It did get us looking at lentiviruses. When we finished the sequence of the prototypic visna virus a few months later, it became clear that the AIDS virus was the first human lentivirus. Up until then, most considered development of AIDS as occurring only in a subset of infected individuals, perhaps 10%. By contrast, the animal lentivirologists knew that the majority of infected animals develop disease. The shocking insight was that the majority of people with the AIDS virus would develop the disease. Ouch!

After accepting our paper on the molecular cloning of LAV (Lymphoadenopathy Associated Virus), Nature asked to see our sequencing manuscript. When I phoned them to say it would be sent tomorrow, they said no, a decision they later regretted. For us, this refusal meant that they had Gallo’s HTLV-III sequence, which turned out to be the case. Fortunately, Cell’s editor Ben Lewin rescued us with an I-want-it-on-my-desk-tomorrow challenge. Yet tomorrow was Christmas Eve. Nevertheless, he had it by December 26th and accepted it five days later over the phone. It went to press by January 21, beating the publication of the HTLV-III sequence by a few days.

Today, HIV is the most sequenced genome in the world. It’s been PCR’d and sequenced endlessly in all shades and forms. Every existing and any new phylogenic or sequenced-based program is tested on some HIV dataset.

We knew that what we were doing was special. I guess we succeeded more because we were well organized and fearless rather than anything else.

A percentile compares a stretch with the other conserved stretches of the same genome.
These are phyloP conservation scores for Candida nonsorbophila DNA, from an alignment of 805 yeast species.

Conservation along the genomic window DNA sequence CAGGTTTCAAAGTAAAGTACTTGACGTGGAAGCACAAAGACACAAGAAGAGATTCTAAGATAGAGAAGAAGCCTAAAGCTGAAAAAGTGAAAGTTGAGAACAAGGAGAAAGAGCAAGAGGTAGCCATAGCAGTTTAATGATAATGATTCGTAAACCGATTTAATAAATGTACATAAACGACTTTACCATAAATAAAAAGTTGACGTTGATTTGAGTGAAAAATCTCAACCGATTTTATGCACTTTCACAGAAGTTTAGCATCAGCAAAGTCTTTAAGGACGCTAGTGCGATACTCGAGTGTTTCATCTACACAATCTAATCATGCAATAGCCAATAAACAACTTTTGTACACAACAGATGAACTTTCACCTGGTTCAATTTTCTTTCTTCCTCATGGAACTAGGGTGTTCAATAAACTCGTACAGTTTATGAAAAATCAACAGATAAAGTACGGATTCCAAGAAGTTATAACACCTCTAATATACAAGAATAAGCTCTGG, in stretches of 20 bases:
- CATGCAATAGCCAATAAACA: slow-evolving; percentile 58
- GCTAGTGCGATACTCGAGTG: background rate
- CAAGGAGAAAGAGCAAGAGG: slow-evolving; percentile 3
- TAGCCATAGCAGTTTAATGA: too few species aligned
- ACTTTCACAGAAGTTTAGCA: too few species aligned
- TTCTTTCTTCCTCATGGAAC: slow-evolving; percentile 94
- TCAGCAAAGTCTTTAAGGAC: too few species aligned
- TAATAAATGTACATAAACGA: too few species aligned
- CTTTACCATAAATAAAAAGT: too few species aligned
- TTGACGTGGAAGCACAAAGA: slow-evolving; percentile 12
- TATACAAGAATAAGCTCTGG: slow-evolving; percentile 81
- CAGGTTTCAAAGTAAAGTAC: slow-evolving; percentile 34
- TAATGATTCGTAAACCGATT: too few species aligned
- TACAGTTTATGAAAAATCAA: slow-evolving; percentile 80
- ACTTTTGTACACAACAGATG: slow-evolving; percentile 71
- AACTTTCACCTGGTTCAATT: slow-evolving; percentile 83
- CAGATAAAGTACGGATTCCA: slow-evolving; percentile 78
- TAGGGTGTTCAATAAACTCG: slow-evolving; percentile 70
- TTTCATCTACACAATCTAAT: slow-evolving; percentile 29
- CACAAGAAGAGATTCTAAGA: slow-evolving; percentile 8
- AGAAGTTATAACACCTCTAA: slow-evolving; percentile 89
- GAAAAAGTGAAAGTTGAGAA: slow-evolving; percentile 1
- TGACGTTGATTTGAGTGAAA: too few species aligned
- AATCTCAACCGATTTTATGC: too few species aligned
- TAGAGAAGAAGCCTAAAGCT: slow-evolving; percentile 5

About the author: Dr. Simon Wain-Hobson is a professor at the Institut Pasteur in Paris, France.



3'-Azido-3'-deoxythymidine (BW A509U): An antiviral agent that inhibits the infectivity and cytopathic effect of human T-lymphotropic virus type III/lymphadenopathy-associated virus in vitro.
Proc. Nati. Acad. Sci. USA Vol. 82, pp. 7096-7100, October 1985
Hiroaki Mitsuya, Kent J.Weinhold, Phillip A. Furman,  Marty H. St. Clair, Sandra Nusinoff Lehrman, Robert  C. Gallo, Dani Bolognesi, David W. Barry, and Samuel Broder 

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Dr. Broder

Thirty years ago, AIDS emerged as a fatal, hopeless, and terrifying disease, now known to be caused by HIV-1. Our paper was the first description of AZT (zidovudine; 3’-azido-3’-deoxythymidine), today recognized as the first antiretroviral treatment, a DNA-chain-terminating thymidine analog, capable of suppressing the replication and cytopathic effects of HIV-1 by targeting the viral reverse transcriptase. Our work was animated by a collaboration with scientists at Duke University and the Burroughs-Wellcome Company (now GlaxoSmithKline). The paper marks the beginning of the road toward modern highly active antiretroviral therapy (HAART). In wealthy nations, HAART has led to a dramatic reduction in the death due to AIDS, and is credited with prolonging life and transforming the disease into a chronic and manageable condition.

This paper was submitted for publication on June 28, 1985. AZT received approval by the US Food and Drug Administration on March 19, 1987. Here, I revisit this exciting period and attempt to put the science in context.

The identification of HIV-1 was a landmark scientific achievement that affected almost every aspect of public health. However, the realization that a previously unknown pathogenic retrovirus was the cause of AIDS immediately fostered a sense of futility or “false hopelessness” in physicians and patients alike. Retroviruses like HIV-1, by their very nature, were thought to be inherently untreatable, an opinion based primarily on their capacity to integrate into the host genome and rapidly mutate due to the error-prone reverse transcriptase. Many retrovirologists at the time were unfamiliar with drug development, classic pharmacology, and the principles of metabolism and activation of nucleoside analogs. Hence, they were convinced that antiretroviral therapy was “impossible” within the known parameters of the science at hand.